Question: Alan, I’ve been working for 7 years with a company that has been hit hard by the economy, and has been downsizing. I’ve been given a “working notice” of six months before my job is over, and then I am entitled to 7 weeks of severance.
If I find a job at 4 months, for example (or after 5 months and 20 days, as another example) am I still entitled to the severance package, or do I have to wait until the termination date? Thanks.
Answer: Your question is so valuable, because it is so common.
Your rights to severance – if any – are set forth in your severance agreement. If they are not there, they don’t exist. If you have received your severance agreement, read it carefully. If it does not clearly say you can leave during the “notice period,” yet collect severance, you must presume that you must work until that very last day of the “notice period” in order to be entitled to severance; if you leave a day before, you are not entitled to any severance.
If you have not yet received your severance agreement, ask Human Resources to see a copy, and read it carefully.
In my experience, about 1/3 of severance agreements permit employees in your circumstance to leave early and take the severance with them, while about 2/3 say the opposite: leave early and you lose all rights to severance.
The employers’ reasoning for this is that “If they did not suffer any time without a paycheck, severance is not appropriate; it is not intended as a reward, and surely should not result in a windfall, but rather is meant only as assistance during an unpaid period.”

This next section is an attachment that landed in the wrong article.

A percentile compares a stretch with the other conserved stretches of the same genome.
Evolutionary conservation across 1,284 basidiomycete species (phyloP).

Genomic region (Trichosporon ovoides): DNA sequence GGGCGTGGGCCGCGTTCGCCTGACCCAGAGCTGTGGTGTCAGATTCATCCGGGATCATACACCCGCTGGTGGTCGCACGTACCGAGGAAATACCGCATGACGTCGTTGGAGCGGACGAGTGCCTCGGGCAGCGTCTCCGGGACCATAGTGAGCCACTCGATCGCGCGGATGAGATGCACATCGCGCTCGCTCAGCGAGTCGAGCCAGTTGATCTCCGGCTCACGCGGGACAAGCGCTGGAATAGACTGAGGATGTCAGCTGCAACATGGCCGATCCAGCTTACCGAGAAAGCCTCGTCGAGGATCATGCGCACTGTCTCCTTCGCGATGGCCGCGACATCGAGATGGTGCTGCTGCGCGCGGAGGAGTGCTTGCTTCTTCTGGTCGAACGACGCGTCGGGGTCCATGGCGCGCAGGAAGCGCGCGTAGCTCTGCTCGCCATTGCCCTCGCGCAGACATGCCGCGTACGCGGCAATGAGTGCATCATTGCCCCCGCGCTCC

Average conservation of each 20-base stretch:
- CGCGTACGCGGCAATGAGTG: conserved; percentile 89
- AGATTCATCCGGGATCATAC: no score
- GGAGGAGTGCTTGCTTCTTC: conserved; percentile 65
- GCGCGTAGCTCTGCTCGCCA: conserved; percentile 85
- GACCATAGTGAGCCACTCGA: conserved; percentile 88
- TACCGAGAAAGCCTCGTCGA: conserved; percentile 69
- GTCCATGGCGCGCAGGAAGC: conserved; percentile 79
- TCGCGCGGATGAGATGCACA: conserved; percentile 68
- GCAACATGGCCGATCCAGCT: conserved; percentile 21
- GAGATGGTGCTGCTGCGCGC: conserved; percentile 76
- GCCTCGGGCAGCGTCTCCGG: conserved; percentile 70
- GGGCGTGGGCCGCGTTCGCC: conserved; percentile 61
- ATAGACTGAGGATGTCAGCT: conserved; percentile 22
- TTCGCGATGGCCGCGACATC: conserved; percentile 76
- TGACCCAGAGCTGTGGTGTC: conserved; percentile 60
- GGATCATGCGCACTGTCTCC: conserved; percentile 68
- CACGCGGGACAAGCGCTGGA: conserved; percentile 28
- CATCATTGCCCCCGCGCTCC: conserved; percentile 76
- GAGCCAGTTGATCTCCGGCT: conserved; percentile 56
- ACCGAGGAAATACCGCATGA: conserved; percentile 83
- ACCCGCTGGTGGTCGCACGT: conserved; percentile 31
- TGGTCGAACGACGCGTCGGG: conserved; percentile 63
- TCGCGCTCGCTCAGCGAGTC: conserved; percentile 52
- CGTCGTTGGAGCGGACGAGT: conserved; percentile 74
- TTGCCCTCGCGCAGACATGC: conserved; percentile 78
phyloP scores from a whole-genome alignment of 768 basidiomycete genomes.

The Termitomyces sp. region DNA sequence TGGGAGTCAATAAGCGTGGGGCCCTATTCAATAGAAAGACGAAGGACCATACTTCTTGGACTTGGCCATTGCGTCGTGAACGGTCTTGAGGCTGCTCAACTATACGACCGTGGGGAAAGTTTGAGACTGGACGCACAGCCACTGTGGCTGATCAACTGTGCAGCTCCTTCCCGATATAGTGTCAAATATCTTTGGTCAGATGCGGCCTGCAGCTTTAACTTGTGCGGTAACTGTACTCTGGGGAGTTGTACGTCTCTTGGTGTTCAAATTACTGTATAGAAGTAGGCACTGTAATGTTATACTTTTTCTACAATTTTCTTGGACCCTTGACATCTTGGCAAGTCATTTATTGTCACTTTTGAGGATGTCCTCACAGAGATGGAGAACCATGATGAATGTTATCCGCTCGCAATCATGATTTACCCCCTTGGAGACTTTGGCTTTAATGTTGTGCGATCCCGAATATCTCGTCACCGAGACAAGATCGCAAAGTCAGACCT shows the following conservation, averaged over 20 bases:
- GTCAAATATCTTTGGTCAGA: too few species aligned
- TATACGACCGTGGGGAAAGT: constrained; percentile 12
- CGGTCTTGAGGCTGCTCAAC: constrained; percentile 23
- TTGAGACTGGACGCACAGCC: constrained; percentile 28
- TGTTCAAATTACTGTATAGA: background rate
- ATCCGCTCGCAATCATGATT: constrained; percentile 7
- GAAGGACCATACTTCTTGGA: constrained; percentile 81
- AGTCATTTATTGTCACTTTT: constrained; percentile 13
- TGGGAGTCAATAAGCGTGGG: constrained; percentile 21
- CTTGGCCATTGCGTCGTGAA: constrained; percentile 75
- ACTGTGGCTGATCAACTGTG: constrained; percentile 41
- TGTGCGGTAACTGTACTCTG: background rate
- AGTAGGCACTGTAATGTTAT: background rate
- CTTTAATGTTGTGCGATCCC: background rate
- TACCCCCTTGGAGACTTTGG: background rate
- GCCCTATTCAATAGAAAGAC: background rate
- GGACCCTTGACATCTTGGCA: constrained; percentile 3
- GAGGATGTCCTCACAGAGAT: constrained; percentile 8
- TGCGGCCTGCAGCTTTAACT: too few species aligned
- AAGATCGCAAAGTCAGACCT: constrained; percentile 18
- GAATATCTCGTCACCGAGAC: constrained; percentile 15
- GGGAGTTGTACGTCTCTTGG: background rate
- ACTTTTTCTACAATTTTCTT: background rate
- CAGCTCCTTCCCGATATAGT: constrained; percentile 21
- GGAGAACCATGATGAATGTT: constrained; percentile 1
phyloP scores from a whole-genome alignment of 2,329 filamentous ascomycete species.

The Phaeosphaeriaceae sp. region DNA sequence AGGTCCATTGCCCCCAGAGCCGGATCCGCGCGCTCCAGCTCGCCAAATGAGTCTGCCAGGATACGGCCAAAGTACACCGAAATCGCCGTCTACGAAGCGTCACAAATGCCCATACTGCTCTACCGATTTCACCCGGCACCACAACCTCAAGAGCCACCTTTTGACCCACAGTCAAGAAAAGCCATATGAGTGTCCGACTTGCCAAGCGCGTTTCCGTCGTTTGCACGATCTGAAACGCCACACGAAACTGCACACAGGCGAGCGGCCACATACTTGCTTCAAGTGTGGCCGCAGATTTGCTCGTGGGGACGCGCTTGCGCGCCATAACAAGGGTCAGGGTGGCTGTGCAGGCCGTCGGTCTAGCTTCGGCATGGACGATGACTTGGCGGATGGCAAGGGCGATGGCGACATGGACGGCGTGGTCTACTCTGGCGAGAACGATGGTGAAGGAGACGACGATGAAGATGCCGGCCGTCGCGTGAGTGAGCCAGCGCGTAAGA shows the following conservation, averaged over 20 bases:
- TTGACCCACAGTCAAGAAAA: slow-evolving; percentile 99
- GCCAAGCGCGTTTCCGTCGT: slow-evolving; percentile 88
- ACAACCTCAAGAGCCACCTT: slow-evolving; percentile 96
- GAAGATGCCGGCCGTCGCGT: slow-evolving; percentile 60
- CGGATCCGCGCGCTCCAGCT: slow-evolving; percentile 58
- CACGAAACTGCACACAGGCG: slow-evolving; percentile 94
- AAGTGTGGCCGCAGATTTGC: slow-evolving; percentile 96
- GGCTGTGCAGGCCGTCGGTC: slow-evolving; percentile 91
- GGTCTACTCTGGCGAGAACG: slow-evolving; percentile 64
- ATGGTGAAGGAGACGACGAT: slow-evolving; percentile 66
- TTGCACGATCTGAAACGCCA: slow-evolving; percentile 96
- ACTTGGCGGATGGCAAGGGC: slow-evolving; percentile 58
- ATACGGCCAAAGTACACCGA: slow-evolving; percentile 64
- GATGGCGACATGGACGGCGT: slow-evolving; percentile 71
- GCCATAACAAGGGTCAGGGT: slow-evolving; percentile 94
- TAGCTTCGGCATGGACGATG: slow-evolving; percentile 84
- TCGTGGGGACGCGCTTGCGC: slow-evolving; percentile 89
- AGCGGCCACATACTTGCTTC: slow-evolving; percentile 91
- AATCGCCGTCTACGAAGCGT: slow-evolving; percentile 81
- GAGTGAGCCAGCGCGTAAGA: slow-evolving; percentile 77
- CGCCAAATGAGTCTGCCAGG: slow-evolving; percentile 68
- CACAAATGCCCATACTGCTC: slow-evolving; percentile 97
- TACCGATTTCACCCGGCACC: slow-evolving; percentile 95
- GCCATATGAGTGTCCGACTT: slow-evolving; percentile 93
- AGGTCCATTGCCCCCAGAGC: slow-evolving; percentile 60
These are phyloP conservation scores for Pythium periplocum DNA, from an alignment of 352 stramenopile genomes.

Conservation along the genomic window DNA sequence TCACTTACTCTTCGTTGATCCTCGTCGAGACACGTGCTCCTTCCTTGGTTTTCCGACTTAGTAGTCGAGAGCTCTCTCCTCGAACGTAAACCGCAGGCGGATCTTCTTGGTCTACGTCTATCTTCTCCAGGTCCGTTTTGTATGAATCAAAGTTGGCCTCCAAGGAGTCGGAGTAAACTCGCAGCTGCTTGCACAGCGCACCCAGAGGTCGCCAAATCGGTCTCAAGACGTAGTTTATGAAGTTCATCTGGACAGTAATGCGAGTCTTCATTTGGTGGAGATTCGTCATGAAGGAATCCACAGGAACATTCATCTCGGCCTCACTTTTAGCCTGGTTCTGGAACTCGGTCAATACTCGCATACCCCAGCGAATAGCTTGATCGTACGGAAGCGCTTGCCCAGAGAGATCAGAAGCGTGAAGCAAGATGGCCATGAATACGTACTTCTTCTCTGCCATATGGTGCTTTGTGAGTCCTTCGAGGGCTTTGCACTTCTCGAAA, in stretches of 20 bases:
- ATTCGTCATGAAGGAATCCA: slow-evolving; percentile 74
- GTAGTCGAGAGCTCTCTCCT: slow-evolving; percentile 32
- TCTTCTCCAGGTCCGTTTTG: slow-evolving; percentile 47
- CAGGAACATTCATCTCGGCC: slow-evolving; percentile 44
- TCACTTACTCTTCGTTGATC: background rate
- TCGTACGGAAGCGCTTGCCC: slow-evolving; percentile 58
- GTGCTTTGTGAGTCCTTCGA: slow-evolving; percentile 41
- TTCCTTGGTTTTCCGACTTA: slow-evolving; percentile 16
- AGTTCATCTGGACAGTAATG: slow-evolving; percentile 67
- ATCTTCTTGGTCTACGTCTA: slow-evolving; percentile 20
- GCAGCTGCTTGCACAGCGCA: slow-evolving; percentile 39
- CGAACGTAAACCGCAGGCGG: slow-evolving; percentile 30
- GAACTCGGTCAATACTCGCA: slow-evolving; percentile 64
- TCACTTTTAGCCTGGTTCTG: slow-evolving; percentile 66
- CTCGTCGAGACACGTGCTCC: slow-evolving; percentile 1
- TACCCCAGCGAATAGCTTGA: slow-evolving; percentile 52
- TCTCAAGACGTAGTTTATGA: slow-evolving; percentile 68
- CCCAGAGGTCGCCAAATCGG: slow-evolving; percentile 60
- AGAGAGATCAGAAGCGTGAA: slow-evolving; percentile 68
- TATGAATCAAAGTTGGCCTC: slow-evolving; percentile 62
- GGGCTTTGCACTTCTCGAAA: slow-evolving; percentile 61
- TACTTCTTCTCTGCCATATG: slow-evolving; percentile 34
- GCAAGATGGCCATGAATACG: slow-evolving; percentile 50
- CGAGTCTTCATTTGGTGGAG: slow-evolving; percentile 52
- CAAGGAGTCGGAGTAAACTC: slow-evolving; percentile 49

The employees’ responsive reasoning is this: “If I lose out on severance by taking a job beforehand, it forces me to ‘gamble’ between the advantage of a temporary, possibly lower-paying job, or the loss of severance if I take it.”
I am a bit of a cynic: I believe many employers structure their “notice periods” and severance so that most people will try to find new jobs, leave before the “notice period” is up, and thus save the company a lot of money.
If your severance agreement is silent on the issue, or if you can’t get a copy of the agreement, don’t despair. You can always address the issue in a respectful question sent by email to senior-most management, requesting clarification. One warning, though: the clarification must be written into the severance agreement itself, because almost every severance agreement says, in effect, “If it is not in this agreement, it does not count,” which is what I said in the first paragraph, above.
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Until then, best of health and happiness this new year.
Best, Al Sklover
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